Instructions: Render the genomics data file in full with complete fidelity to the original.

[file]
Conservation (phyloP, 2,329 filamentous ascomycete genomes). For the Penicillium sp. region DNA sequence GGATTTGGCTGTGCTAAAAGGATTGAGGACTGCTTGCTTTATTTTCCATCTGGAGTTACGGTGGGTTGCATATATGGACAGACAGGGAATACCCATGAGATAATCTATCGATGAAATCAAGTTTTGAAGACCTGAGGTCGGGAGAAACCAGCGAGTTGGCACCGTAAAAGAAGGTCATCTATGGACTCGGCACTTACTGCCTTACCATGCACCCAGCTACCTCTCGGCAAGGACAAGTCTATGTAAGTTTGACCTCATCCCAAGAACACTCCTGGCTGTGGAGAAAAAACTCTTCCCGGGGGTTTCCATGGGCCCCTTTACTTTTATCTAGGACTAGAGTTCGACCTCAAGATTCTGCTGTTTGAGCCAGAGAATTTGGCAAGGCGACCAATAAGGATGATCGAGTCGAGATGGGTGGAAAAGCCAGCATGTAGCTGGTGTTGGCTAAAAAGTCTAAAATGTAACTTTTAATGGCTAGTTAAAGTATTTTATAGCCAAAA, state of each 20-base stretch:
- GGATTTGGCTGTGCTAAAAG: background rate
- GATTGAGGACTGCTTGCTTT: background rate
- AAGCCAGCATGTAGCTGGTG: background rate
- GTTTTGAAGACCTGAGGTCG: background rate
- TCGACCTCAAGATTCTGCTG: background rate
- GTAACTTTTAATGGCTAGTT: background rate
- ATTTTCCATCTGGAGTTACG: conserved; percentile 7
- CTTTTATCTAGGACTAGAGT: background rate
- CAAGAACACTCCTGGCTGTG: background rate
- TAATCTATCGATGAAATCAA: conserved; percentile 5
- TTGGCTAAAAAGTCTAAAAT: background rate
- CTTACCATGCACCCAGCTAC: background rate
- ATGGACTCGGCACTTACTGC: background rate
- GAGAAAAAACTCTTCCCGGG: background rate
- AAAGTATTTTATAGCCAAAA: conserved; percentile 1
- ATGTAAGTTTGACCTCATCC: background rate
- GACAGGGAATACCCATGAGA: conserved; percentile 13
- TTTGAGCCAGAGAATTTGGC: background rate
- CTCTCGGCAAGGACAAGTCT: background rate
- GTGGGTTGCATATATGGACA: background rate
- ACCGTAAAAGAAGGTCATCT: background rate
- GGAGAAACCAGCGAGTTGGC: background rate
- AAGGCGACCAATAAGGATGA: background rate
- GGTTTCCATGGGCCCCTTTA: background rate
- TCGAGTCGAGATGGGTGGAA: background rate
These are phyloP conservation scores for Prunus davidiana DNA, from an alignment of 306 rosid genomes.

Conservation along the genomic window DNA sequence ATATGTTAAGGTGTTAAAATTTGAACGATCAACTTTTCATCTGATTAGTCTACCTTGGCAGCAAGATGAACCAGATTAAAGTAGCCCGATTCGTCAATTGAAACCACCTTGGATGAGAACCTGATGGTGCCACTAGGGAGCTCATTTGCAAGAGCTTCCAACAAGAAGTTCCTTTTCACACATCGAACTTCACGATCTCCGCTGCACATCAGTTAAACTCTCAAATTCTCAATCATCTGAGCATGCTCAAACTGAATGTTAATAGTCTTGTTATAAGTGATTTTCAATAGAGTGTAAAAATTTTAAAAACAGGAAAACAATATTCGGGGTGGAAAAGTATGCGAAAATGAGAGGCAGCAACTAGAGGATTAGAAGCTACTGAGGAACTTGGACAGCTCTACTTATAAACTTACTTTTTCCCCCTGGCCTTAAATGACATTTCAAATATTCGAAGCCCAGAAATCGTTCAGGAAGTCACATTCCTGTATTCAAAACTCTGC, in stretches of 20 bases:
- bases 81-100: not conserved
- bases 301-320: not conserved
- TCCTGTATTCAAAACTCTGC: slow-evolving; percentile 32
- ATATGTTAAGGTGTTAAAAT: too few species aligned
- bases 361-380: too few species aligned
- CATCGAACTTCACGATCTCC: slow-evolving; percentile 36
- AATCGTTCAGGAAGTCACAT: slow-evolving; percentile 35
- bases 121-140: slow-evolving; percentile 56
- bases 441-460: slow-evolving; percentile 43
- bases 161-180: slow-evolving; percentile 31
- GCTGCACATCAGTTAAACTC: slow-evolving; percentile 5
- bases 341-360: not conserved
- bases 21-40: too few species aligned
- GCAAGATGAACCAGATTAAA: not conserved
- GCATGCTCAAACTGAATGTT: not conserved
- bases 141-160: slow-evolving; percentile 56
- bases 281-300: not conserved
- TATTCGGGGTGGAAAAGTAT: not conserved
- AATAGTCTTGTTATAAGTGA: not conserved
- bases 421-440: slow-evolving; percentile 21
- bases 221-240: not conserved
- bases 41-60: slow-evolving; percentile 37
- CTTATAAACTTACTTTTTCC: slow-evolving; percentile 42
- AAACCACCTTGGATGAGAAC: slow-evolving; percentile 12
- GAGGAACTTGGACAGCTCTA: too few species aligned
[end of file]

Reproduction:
Conservation (phyloP, 2,329 filamentous ascomycete genomes). For the Penicillium sp. region DNA sequence GGATTTGGCTGTGCTAAAAGGATTGAGGACTGCTTGCTTTATTTTCCATCTGGAGTTACGGTGGGTTGCATATATGGACAGACAGGGAATACCCATGAGATAATCTATCGATGAAATCAAGTTTTGAAGACCTGAGGTCGGGAGAAACCAGCGAGTTGGCACCGTAAAAGAAGGTCATCTATGGACTCGGCACTTACTGCCTTACCATGCACCCAGCTACCTCTCGGCAAGGACAAGTCTATGTAAGTTTGACCTCATCCCAAGAACACTCCTGGCTGTGGAGAAAAAACTCTTCCCGGGGGTTTCCATGGGCCCCTTTACTTTTATCTAGGACTAGAGTTCGACCTCAAGATTCTGCTGTTTGAGCCAGAGAATTTGGCAAGGCGACCAATAAGGATGATCGAGTCGAGATGGGTGGAAAAGCCAGCATGTAGCTGGTGTTGGCTAAAAAGTCTAAAATGTAACTTTTAATGGCTAGTTAAAGTATTTTATAGCCAAAA, state of each 20-base stretch:
- GGATTTGGCTGTGCTAAAAG: background rate
- GATTGAGGACTGCTTGCTTT: background rate
- AAGCCAGCATGTAGCTGGTG: background rate
- GTTTTGAAGACCTGAGGTCG: background rate
- TCGACCTCAAGATTCTGCTG: background rate
- GTAACTTTTAATGGCTAGTT: background rate
- ATTTTCCATCTGGAGTTACG: conserved; percentile 7
- CTTTTATCTAGGACTAGAGT: background rate
- CAAGAACACTCCTGGCTGTG: background rate
- TAATCTATCGATGAAATCAA: conserved; percentile 5
- TTGGCTAAAAAGTCTAAAAT: background rate
- CTTACCATGCACCCAGCTAC: background rate
- ATGGACTCGGCACTTACTGC: background rate
- GAGAAAAAACTCTTCCCGGG: background rate
- AAAGTATTTTATAGCCAAAA: conserved; percentile 1
- ATGTAAGTTTGACCTCATCC: background rate
- GACAGGGAATACCCATGAGA: conserved; percentile 13
- TTTGAGCCAGAGAATTTGGC: background rate
- CTCTCGGCAAGGACAAGTCT: background rate
- GTGGGTTGCATATATGGACA: background rate
- ACCGTAAAAGAAGGTCATCT: background rate
- GGAGAAACCAGCGAGTTGGC: background rate
- AAGGCGACCAATAAGGATGA: background rate
- GGTTTCCATGGGCCCCTTTA: background rate
- TCGAGTCGAGATGGGTGGAA: background rate
These are phyloP conservation scores for Prunus davidiana DNA, from an alignment of 306 rosid genomes.

Conservation along the genomic window DNA sequence ATATGTTAAGGTGTTAAAATTTGAACGATCAACTTTTCATCTGATTAGTCTACCTTGGCAGCAAGATGAACCAGATTAAAGTAGCCCGATTCGTCAATTGAAACCACCTTGGATGAGAACCTGATGGTGCCACTAGGGAGCTCATTTGCAAGAGCTTCCAACAAGAAGTTCCTTTTCACACATCGAACTTCACGATCTCCGCTGCACATCAGTTAAACTCTCAAATTCTCAATCATCTGAGCATGCTCAAACTGAATGTTAATAGTCTTGTTATAAGTGATTTTCAATAGAGTGTAAAAATTTTAAAAACAGGAAAACAATATTCGGGGTGGAAAAGTATGCGAAAATGAGAGGCAGCAACTAGAGGATTAGAAGCTACTGAGGAACTTGGACAGCTCTACTTATAAACTTACTTTTTCCCCCTGGCCTTAAATGACATTTCAAATATTCGAAGCCCAGAAATCGTTCAGGAAGTCACATTCCTGTATTCAAAACTCTGC, in stretches of 20 bases:
- bases 81-100: not conserved
- bases 301-320: not conserved
- TCCTGTATTCAAAACTCTGC: slow-evolving; percentile 32
- ATATGTTAAGGTGTTAAAAT: too few species aligned
- bases 361-380: too few species aligned
- CATCGAACTTCACGATCTCC: slow-evolving; percentile 36
- AATCGTTCAGGAAGTCACAT: slow-evolving; percentile 35
- bases 121-140: slow-evolving; percentile 56
- bases 441-460: slow-evolving; percentile 43
- bases 161-180: slow-evolving; percentile 31
- GCTGCACATCAGTTAAACTC: slow-evolving; percentile 5
- bases 341-360: not conserved
- bases 21-40: too few species aligned
- GCAAGATGAACCAGATTAAA: not conserved
- GCATGCTCAAACTGAATGTT: not conserved
- bases 141-160: slow-evolving; percentile 56
- bases 281-300: not conserved
- TATTCGGGGTGGAAAAGTAT: not conserved
- AATAGTCTTGTTATAAGTGA: not conserved
- bases 421-440: slow-evolving; percentile 21
- bases 221-240: not conserved
- bases 41-60: slow-evolving; percentile 37
- CTTATAAACTTACTTTTTCC: slow-evolving; percentile 42
- AAACCACCTTGGATGAGAAC: slow-evolving; percentile 12
- GAGGAACTTGGACAGCTCTA: too few species aligned